Somatic Symptom Disorder
Medically reviewed on January 8, 2018
What Is It?
A person with somatic symptom disorder has one or more "somatic" (physical) symptoms over a long period of time (usually half a year or more). Symptoms may or may not be explained fully by another medical diagnosis.
The person may be reacting to normal bodily sensations or a minor illness. He or she may have a strong tendency to worry about illness or feel more threatened than average by health concerns. But the person is not "faking." The symptoms cause authentic distress.
The person may:
Seek care from more than one physician at the same time.
Not feel reassured by the evaluation or treatment received.
Be unresponsive to medical treatment.
Be particularly sensitive to adverse effects of treatment.
People with somatic symptom disorder do get other serious medical illnesses. Therefore, doctors must be careful not to dismiss symptoms too easily.
A person with somatic symptom disorder also may have symptoms of anxiety and depression. He or she may begin to feel hopeless and attempt suicide, or may have trouble adapting to the stresses of life. The person may abuse alcohol or drugs, including prescription medications.
Spouses and other family members may become distressed because the person's symptoms continue for long periods of time and no medical treatment seems to help.
Symptoms of somatic symptom disorder vary by culture, sometimes depending on how illness or "sick roles" are viewed in a given culture. Cultural factors also affect the proportions of men and women with the disorder.
Scientists do not know the cause of the symptoms reported by people with somatic symptom disorder, but researchers have some theories. It is possible, for example, that people with this disorder perceive bodily sensations in an unusual way. Or they may describe feelings in physical (rather than mental or emotional) terms. Trauma or stress may cause a person's physical sensations to change.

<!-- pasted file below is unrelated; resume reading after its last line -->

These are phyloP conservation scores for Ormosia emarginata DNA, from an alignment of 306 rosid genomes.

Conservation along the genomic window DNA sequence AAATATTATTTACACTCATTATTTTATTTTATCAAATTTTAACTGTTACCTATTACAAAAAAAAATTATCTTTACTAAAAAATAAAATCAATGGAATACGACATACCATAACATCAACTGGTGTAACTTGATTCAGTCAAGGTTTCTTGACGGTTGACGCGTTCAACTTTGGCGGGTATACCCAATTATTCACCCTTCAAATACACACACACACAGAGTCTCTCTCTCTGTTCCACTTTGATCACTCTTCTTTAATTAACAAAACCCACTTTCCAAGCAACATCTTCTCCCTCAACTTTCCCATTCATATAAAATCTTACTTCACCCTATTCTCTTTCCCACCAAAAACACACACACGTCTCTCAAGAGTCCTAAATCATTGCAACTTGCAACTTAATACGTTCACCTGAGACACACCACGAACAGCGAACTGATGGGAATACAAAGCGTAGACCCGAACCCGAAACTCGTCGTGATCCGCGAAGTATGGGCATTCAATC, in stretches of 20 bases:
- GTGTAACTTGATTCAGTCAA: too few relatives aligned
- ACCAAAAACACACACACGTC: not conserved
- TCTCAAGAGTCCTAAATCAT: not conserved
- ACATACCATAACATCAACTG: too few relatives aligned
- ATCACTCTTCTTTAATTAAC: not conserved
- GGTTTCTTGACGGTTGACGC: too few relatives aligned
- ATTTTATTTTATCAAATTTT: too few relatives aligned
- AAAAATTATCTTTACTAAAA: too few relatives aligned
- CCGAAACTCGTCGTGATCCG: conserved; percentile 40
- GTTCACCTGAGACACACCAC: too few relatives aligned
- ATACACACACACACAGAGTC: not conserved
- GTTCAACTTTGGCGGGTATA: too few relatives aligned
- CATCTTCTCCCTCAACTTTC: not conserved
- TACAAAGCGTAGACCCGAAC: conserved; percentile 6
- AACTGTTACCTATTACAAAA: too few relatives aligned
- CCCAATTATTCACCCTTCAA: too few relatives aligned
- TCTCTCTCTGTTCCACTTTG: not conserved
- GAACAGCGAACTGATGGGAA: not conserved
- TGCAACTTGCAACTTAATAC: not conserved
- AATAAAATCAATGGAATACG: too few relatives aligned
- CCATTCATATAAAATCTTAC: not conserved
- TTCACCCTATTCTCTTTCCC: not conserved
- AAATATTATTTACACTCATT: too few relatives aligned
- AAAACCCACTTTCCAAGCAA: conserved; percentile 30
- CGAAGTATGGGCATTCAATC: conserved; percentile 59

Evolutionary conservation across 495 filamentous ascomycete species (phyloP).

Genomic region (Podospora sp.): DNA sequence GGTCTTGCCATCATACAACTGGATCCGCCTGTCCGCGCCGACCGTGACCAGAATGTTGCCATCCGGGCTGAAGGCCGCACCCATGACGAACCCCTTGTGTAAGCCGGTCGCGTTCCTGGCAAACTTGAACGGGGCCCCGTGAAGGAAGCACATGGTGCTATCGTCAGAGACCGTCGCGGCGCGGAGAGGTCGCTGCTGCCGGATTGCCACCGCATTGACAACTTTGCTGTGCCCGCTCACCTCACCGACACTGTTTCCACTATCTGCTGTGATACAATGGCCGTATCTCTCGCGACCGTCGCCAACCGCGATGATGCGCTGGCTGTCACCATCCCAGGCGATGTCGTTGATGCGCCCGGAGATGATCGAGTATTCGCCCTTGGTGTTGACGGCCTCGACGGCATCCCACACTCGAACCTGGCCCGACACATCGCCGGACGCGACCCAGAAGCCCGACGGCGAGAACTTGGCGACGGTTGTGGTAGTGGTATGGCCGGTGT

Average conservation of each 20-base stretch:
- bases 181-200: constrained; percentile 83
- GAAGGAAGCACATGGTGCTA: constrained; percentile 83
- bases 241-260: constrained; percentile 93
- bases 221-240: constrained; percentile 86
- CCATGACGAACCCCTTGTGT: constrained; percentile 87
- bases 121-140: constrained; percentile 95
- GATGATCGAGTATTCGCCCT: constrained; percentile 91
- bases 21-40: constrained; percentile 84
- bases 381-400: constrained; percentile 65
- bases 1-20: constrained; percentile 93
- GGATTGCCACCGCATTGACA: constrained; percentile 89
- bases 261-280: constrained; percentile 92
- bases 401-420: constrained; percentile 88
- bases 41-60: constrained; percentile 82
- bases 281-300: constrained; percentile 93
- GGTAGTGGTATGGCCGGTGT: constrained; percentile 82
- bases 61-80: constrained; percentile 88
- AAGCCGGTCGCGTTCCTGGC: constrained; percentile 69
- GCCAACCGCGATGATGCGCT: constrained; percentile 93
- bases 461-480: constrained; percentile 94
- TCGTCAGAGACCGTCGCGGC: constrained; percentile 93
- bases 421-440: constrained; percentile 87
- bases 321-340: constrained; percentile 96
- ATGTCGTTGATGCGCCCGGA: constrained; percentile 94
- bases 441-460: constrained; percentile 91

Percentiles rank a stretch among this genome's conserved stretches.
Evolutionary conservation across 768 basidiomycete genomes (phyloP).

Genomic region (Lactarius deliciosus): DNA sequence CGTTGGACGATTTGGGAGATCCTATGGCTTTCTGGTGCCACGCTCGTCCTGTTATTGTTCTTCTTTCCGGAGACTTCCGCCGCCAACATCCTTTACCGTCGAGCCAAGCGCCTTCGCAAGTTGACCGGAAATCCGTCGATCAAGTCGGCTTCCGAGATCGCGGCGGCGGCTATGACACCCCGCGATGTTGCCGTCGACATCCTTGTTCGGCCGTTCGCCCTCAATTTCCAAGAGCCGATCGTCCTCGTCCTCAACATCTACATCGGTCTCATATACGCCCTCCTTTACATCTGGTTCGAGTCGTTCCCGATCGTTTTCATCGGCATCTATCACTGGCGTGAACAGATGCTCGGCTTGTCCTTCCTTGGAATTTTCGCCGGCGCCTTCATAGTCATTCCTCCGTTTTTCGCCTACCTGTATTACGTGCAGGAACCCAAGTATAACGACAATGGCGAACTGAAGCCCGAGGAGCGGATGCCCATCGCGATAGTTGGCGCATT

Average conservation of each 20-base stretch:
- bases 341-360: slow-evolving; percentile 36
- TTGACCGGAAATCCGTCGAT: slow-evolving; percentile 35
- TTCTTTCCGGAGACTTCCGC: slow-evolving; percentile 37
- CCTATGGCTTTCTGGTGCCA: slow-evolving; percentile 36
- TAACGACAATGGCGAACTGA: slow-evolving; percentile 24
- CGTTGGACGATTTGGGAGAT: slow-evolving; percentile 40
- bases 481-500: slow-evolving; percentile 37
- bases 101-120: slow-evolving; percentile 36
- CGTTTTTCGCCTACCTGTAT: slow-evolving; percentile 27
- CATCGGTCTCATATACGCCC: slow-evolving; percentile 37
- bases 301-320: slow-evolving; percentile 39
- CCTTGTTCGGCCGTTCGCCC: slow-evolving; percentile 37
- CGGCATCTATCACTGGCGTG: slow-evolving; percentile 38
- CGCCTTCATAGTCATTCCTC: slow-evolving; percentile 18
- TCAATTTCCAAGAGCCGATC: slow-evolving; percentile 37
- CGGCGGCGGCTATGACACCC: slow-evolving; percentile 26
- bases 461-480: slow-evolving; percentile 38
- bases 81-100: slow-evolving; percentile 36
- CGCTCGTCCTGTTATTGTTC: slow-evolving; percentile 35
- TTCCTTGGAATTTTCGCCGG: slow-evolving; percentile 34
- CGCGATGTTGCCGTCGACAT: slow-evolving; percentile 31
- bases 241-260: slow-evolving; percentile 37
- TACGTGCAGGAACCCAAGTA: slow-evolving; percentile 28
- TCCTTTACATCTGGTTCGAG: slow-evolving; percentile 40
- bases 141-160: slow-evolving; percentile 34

In 2013, this diagnosis replaced other disorders that are no longer listed in the diagnostic manual for psychiatry. In other words, somatic symptom disorder replaces the following diagnoses:
Undifferentiated somatoform disorder
Symptoms usually occur over many years. The person may be distressed and function poorly at work and at home. Medical evaluation does not explain the symptoms, or the symptoms may exceed what would be expected in any medical illness that is found. Pain is the most common symptom. Symptoms can appear in almost any part of the body.
There are no laboratory tests to determine whether a person has somatic symptom disorder. The doctor may suspect it when a person has persistent physical complaints that do not respond to usual medical evaluation and treatment. The doctor may do tests to check for diseases that can look like somatic symptom disorder, such as multiple sclerosis and systemic lupus erythematosus (lupus), or syndromes such as fibromyalgia, chronic fatigue syndrome and irritable bowel syndrome.
Many people with somatic symptom disorder also have a problem with depression or anxiety, so doctors may consider these diagnoses. If the person is willing, it is helpful to consult with a mental health professional for further evaluation.
Somatic symptom disorder is a chronic (long-lasting) problem. The disorder usually starts before the age of 25 or 30, although it can begin in adolescence. It can last for many years.